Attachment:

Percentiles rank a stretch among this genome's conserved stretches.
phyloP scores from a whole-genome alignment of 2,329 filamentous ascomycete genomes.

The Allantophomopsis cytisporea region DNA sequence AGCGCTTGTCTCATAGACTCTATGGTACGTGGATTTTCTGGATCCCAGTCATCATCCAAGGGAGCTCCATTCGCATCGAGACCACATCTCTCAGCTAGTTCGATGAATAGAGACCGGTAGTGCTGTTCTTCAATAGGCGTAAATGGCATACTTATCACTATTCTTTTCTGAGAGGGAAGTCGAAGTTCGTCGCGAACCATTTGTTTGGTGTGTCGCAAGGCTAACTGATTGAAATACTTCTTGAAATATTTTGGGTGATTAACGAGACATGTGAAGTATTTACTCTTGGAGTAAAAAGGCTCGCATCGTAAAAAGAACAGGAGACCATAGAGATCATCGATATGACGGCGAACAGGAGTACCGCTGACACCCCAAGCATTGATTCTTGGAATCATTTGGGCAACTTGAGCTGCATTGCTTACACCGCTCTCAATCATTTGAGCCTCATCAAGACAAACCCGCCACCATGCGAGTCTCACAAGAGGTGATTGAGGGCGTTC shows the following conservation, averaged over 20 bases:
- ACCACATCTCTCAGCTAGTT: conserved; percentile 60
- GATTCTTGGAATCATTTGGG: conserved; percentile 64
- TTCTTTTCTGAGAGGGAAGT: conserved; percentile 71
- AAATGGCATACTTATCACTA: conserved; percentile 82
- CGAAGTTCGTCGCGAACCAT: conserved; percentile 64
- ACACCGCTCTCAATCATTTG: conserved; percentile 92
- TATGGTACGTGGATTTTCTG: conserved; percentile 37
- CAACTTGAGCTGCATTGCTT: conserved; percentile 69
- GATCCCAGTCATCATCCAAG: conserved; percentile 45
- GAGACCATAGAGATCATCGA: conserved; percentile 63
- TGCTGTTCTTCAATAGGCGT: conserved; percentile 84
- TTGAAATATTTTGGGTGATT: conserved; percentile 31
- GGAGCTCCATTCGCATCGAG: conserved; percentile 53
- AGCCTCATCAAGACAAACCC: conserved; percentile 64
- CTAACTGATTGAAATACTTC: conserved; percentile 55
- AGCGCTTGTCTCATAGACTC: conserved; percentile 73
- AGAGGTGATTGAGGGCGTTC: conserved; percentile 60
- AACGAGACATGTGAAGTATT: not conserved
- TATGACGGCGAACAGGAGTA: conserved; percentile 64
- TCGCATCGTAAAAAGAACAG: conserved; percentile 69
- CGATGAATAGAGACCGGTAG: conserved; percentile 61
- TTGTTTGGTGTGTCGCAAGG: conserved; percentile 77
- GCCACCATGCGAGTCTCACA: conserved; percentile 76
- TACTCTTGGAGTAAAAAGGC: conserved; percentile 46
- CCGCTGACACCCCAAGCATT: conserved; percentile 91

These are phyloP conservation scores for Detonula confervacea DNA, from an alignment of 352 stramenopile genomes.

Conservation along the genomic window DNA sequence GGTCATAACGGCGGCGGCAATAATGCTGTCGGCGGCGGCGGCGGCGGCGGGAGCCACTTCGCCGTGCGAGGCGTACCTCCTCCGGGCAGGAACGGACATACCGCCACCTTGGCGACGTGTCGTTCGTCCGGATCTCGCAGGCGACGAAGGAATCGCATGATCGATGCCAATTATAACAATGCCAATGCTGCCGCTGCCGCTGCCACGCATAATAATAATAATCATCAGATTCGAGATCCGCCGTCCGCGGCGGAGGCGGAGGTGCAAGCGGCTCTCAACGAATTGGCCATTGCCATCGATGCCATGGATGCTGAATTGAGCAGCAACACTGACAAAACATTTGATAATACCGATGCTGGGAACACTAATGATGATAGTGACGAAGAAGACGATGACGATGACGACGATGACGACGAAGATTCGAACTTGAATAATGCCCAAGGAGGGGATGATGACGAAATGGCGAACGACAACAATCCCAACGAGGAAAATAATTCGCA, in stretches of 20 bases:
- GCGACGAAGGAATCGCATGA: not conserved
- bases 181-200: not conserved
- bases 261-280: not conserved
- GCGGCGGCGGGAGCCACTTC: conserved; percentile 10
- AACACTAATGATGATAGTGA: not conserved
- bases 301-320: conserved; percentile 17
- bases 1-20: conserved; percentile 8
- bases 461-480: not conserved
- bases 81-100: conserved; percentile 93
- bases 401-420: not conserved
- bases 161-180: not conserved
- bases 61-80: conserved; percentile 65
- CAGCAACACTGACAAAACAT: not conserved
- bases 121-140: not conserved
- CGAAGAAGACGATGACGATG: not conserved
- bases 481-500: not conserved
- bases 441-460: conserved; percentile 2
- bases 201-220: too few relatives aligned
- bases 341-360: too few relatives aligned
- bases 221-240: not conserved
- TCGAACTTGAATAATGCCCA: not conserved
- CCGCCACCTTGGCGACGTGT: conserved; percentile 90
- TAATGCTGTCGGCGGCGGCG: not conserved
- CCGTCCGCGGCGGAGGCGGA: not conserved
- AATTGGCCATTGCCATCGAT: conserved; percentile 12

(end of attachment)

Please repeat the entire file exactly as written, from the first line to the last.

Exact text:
Percentiles rank a stretch among this genome's conserved stretches.
phyloP scores from a whole-genome alignment of 2,329 filamentous ascomycete genomes.

The Allantophomopsis cytisporea region DNA sequence AGCGCTTGTCTCATAGACTCTATGGTACGTGGATTTTCTGGATCCCAGTCATCATCCAAGGGAGCTCCATTCGCATCGAGACCACATCTCTCAGCTAGTTCGATGAATAGAGACCGGTAGTGCTGTTCTTCAATAGGCGTAAATGGCATACTTATCACTATTCTTTTCTGAGAGGGAAGTCGAAGTTCGTCGCGAACCATTTGTTTGGTGTGTCGCAAGGCTAACTGATTGAAATACTTCTTGAAATATTTTGGGTGATTAACGAGACATGTGAAGTATTTACTCTTGGAGTAAAAAGGCTCGCATCGTAAAAAGAACAGGAGACCATAGAGATCATCGATATGACGGCGAACAGGAGTACCGCTGACACCCCAAGCATTGATTCTTGGAATCATTTGGGCAACTTGAGCTGCATTGCTTACACCGCTCTCAATCATTTGAGCCTCATCAAGACAAACCCGCCACCATGCGAGTCTCACAAGAGGTGATTGAGGGCGTTC shows the following conservation, averaged over 20 bases:
- ACCACATCTCTCAGCTAGTT: conserved; percentile 60
- GATTCTTGGAATCATTTGGG: conserved; percentile 64
- TTCTTTTCTGAGAGGGAAGT: conserved; percentile 71
- AAATGGCATACTTATCACTA: conserved; percentile 82
- CGAAGTTCGTCGCGAACCAT: conserved; percentile 64
- ACACCGCTCTCAATCATTTG: conserved; percentile 92
- TATGGTACGTGGATTTTCTG: conserved; percentile 37
- CAACTTGAGCTGCATTGCTT: conserved; percentile 69
- GATCCCAGTCATCATCCAAG: conserved; percentile 45
- GAGACCATAGAGATCATCGA: conserved; percentile 63
- TGCTGTTCTTCAATAGGCGT: conserved; percentile 84
- TTGAAATATTTTGGGTGATT: conserved; percentile 31
- GGAGCTCCATTCGCATCGAG: conserved; percentile 53
- AGCCTCATCAAGACAAACCC: conserved; percentile 64
- CTAACTGATTGAAATACTTC: conserved; percentile 55
- AGCGCTTGTCTCATAGACTC: conserved; percentile 73
- AGAGGTGATTGAGGGCGTTC: conserved; percentile 60
- AACGAGACATGTGAAGTATT: not conserved
- TATGACGGCGAACAGGAGTA: conserved; percentile 64
- TCGCATCGTAAAAAGAACAG: conserved; percentile 69
- CGATGAATAGAGACCGGTAG: conserved; percentile 61
- TTGTTTGGTGTGTCGCAAGG: conserved; percentile 77
- GCCACCATGCGAGTCTCACA: conserved; percentile 76
- TACTCTTGGAGTAAAAAGGC: conserved; percentile 46
- CCGCTGACACCCCAAGCATT: conserved; percentile 91

These are phyloP conservation scores for Detonula confervacea DNA, from an alignment of 352 stramenopile genomes.

Conservation along the genomic window DNA sequence GGTCATAACGGCGGCGGCAATAATGCTGTCGGCGGCGGCGGCGGCGGCGGGAGCCACTTCGCCGTGCGAGGCGTACCTCCTCCGGGCAGGAACGGACATACCGCCACCTTGGCGACGTGTCGTTCGTCCGGATCTCGCAGGCGACGAAGGAATCGCATGATCGATGCCAATTATAACAATGCCAATGCTGCCGCTGCCGCTGCCACGCATAATAATAATAATCATCAGATTCGAGATCCGCCGTCCGCGGCGGAGGCGGAGGTGCAAGCGGCTCTCAACGAATTGGCCATTGCCATCGATGCCATGGATGCTGAATTGAGCAGCAACACTGACAAAACATTTGATAATACCGATGCTGGGAACACTAATGATGATAGTGACGAAGAAGACGATGACGATGACGACGATGACGACGAAGATTCGAACTTGAATAATGCCCAAGGAGGGGATGATGACGAAATGGCGAACGACAACAATCCCAACGAGGAAAATAATTCGCA, in stretches of 20 bases:
- GCGACGAAGGAATCGCATGA: not conserved
- bases 181-200: not conserved
- bases 261-280: not conserved
- GCGGCGGCGGGAGCCACTTC: conserved; percentile 10
- AACACTAATGATGATAGTGA: not conserved
- bases 301-320: conserved; percentile 17
- bases 1-20: conserved; percentile 8
- bases 461-480: not conserved
- bases 81-100: conserved; percentile 93
- bases 401-420: not conserved
- bases 161-180: not conserved
- bases 61-80: conserved; percentile 65
- CAGCAACACTGACAAAACAT: not conserved
- bases 121-140: not conserved
- CGAAGAAGACGATGACGATG: not conserved
- bases 481-500: not conserved
- bases 441-460: conserved; percentile 2
- bases 201-220: too few relatives aligned
- bases 341-360: too few relatives aligned
- bases 221-240: not conserved
- TCGAACTTGAATAATGCCCA: not conserved
- CCGCCACCTTGGCGACGTGT: conserved; percentile 90
- TAATGCTGTCGGCGGCGGCG: not conserved
- CCGTCCGCGGCGGAGGCGGA: not conserved
- AATTGGCCATTGCCATCGAT: conserved; percentile 12